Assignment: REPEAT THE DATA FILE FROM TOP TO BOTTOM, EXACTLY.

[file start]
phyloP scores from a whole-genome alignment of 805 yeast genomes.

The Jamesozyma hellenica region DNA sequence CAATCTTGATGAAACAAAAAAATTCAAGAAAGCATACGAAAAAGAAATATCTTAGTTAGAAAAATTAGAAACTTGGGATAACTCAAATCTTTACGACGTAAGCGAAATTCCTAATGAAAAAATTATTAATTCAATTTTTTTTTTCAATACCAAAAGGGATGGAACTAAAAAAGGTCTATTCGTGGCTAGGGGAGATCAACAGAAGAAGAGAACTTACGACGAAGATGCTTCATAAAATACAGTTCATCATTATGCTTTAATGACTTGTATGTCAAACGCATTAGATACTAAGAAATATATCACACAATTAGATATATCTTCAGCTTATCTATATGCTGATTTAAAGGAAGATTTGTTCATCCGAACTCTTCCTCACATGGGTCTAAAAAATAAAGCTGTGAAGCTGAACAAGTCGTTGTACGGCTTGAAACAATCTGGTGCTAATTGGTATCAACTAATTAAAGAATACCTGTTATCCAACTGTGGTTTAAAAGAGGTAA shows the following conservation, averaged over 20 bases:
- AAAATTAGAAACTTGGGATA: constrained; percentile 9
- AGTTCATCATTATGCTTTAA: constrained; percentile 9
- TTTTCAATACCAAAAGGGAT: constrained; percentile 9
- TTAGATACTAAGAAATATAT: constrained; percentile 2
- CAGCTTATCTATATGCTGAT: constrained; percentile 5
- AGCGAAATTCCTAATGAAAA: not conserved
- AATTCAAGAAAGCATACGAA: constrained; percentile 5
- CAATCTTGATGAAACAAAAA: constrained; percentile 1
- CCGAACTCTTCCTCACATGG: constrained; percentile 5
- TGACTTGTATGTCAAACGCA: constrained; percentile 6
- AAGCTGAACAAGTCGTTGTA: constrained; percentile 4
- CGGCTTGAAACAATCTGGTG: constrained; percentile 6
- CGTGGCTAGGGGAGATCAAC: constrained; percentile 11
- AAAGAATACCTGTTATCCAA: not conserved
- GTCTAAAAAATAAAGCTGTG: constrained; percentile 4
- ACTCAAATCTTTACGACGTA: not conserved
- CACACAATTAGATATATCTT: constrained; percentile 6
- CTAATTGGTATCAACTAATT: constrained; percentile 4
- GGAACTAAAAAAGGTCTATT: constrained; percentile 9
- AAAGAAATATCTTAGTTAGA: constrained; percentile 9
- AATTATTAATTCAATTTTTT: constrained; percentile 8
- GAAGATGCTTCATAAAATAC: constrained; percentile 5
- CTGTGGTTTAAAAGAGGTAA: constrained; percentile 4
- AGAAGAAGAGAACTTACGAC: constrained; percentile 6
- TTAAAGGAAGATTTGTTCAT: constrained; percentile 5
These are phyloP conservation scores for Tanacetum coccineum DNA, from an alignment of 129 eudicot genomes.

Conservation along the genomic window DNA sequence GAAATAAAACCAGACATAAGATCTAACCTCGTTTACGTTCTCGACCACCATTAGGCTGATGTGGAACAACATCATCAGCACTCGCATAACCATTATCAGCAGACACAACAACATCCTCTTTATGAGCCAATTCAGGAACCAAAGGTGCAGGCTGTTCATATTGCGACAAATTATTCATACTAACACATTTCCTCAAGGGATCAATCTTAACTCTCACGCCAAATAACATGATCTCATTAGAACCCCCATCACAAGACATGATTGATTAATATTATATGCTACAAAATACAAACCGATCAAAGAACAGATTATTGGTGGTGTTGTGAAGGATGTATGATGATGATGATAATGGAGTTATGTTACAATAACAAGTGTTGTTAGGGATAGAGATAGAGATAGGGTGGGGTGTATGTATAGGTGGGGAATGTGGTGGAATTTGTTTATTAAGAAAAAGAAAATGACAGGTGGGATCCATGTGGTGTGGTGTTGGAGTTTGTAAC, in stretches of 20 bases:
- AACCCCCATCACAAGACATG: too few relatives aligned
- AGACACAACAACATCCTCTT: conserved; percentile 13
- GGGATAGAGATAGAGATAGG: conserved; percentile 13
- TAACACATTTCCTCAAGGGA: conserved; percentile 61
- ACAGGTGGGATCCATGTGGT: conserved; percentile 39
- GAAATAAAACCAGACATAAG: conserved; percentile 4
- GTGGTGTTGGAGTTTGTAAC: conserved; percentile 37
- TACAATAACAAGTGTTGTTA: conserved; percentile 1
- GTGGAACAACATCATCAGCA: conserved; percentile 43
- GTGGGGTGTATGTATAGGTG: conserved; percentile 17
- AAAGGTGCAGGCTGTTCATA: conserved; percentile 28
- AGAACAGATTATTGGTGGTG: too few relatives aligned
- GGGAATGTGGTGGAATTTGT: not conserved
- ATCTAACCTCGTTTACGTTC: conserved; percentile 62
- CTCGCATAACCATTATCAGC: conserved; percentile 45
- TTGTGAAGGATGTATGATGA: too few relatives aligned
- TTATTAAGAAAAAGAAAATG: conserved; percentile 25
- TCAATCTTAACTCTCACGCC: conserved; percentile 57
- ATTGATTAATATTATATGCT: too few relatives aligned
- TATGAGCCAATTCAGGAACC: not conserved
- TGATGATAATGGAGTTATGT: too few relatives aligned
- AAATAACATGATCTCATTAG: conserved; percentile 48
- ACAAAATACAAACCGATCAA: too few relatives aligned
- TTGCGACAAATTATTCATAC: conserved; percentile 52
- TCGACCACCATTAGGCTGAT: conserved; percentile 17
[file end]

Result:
phyloP scores from a whole-genome alignment of 805 yeast genomes.

The Jamesozyma hellenica region DNA sequence CAATCTTGATGAAACAAAAAAATTCAAGAAAGCATACGAAAAAGAAATATCTTAGTTAGAAAAATTAGAAACTTGGGATAACTCAAATCTTTACGACGTAAGCGAAATTCCTAATGAAAAAATTATTAATTCAATTTTTTTTTTCAATACCAAAAGGGATGGAACTAAAAAAGGTCTATTCGTGGCTAGGGGAGATCAACAGAAGAAGAGAACTTACGACGAAGATGCTTCATAAAATACAGTTCATCATTATGCTTTAATGACTTGTATGTCAAACGCATTAGATACTAAGAAATATATCACACAATTAGATATATCTTCAGCTTATCTATATGCTGATTTAAAGGAAGATTTGTTCATCCGAACTCTTCCTCACATGGGTCTAAAAAATAAAGCTGTGAAGCTGAACAAGTCGTTGTACGGCTTGAAACAATCTGGTGCTAATTGGTATCAACTAATTAAAGAATACCTGTTATCCAACTGTGGTTTAAAAGAGGTAA shows the following conservation, averaged over 20 bases:
- AAAATTAGAAACTTGGGATA: constrained; percentile 9
- AGTTCATCATTATGCTTTAA: constrained; percentile 9
- TTTTCAATACCAAAAGGGAT: constrained; percentile 9
- TTAGATACTAAGAAATATAT: constrained; percentile 2
- CAGCTTATCTATATGCTGAT: constrained; percentile 5
- AGCGAAATTCCTAATGAAAA: not conserved
- AATTCAAGAAAGCATACGAA: constrained; percentile 5
- CAATCTTGATGAAACAAAAA: constrained; percentile 1
- CCGAACTCTTCCTCACATGG: constrained; percentile 5
- TGACTTGTATGTCAAACGCA: constrained; percentile 6
- AAGCTGAACAAGTCGTTGTA: constrained; percentile 4
- CGGCTTGAAACAATCTGGTG: constrained; percentile 6
- CGTGGCTAGGGGAGATCAAC: constrained; percentile 11
- AAAGAATACCTGTTATCCAA: not conserved
- GTCTAAAAAATAAAGCTGTG: constrained; percentile 4
- ACTCAAATCTTTACGACGTA: not conserved
- CACACAATTAGATATATCTT: constrained; percentile 6
- CTAATTGGTATCAACTAATT: constrained; percentile 4
- GGAACTAAAAAAGGTCTATT: constrained; percentile 9
- AAAGAAATATCTTAGTTAGA: constrained; percentile 9
- AATTATTAATTCAATTTTTT: constrained; percentile 8
- GAAGATGCTTCATAAAATAC: constrained; percentile 5
- CTGTGGTTTAAAAGAGGTAA: constrained; percentile 4
- AGAAGAAGAGAACTTACGAC: constrained; percentile 6
- TTAAAGGAAGATTTGTTCAT: constrained; percentile 5
These are phyloP conservation scores for Tanacetum coccineum DNA, from an alignment of 129 eudicot genomes.

Conservation along the genomic window DNA sequence GAAATAAAACCAGACATAAGATCTAACCTCGTTTACGTTCTCGACCACCATTAGGCTGATGTGGAACAACATCATCAGCACTCGCATAACCATTATCAGCAGACACAACAACATCCTCTTTATGAGCCAATTCAGGAACCAAAGGTGCAGGCTGTTCATATTGCGACAAATTATTCATACTAACACATTTCCTCAAGGGATCAATCTTAACTCTCACGCCAAATAACATGATCTCATTAGAACCCCCATCACAAGACATGATTGATTAATATTATATGCTACAAAATACAAACCGATCAAAGAACAGATTATTGGTGGTGTTGTGAAGGATGTATGATGATGATGATAATGGAGTTATGTTACAATAACAAGTGTTGTTAGGGATAGAGATAGAGATAGGGTGGGGTGTATGTATAGGTGGGGAATGTGGTGGAATTTGTTTATTAAGAAAAAGAAAATGACAGGTGGGATCCATGTGGTGTGGTGTTGGAGTTTGTAAC, in stretches of 20 bases:
- AACCCCCATCACAAGACATG: too few relatives aligned
- AGACACAACAACATCCTCTT: conserved; percentile 13
- GGGATAGAGATAGAGATAGG: conserved; percentile 13
- TAACACATTTCCTCAAGGGA: conserved; percentile 61
- ACAGGTGGGATCCATGTGGT: conserved; percentile 39
- GAAATAAAACCAGACATAAG: conserved; percentile 4
- GTGGTGTTGGAGTTTGTAAC: conserved; percentile 37
- TACAATAACAAGTGTTGTTA: conserved; percentile 1
- GTGGAACAACATCATCAGCA: conserved; percentile 43
- GTGGGGTGTATGTATAGGTG: conserved; percentile 17
- AAAGGTGCAGGCTGTTCATA: conserved; percentile 28
- AGAACAGATTATTGGTGGTG: too few relatives aligned
- GGGAATGTGGTGGAATTTGT: not conserved
- ATCTAACCTCGTTTACGTTC: conserved; percentile 62
- CTCGCATAACCATTATCAGC: conserved; percentile 45
- TTGTGAAGGATGTATGATGA: too few relatives aligned
- TTATTAAGAAAAAGAAAATG: conserved; percentile 25
- TCAATCTTAACTCTCACGCC: conserved; percentile 57
- ATTGATTAATATTATATGCT: too few relatives aligned
- TATGAGCCAATTCAGGAACC: not conserved
- TGATGATAATGGAGTTATGT: too few relatives aligned
- AAATAACATGATCTCATTAG: conserved; percentile 48
- ACAAAATACAAACCGATCAA: too few relatives aligned
- TTGCGACAAATTATTCATAC: conserved; percentile 52
- TCGACCACCATTAGGCTGAT: conserved; percentile 17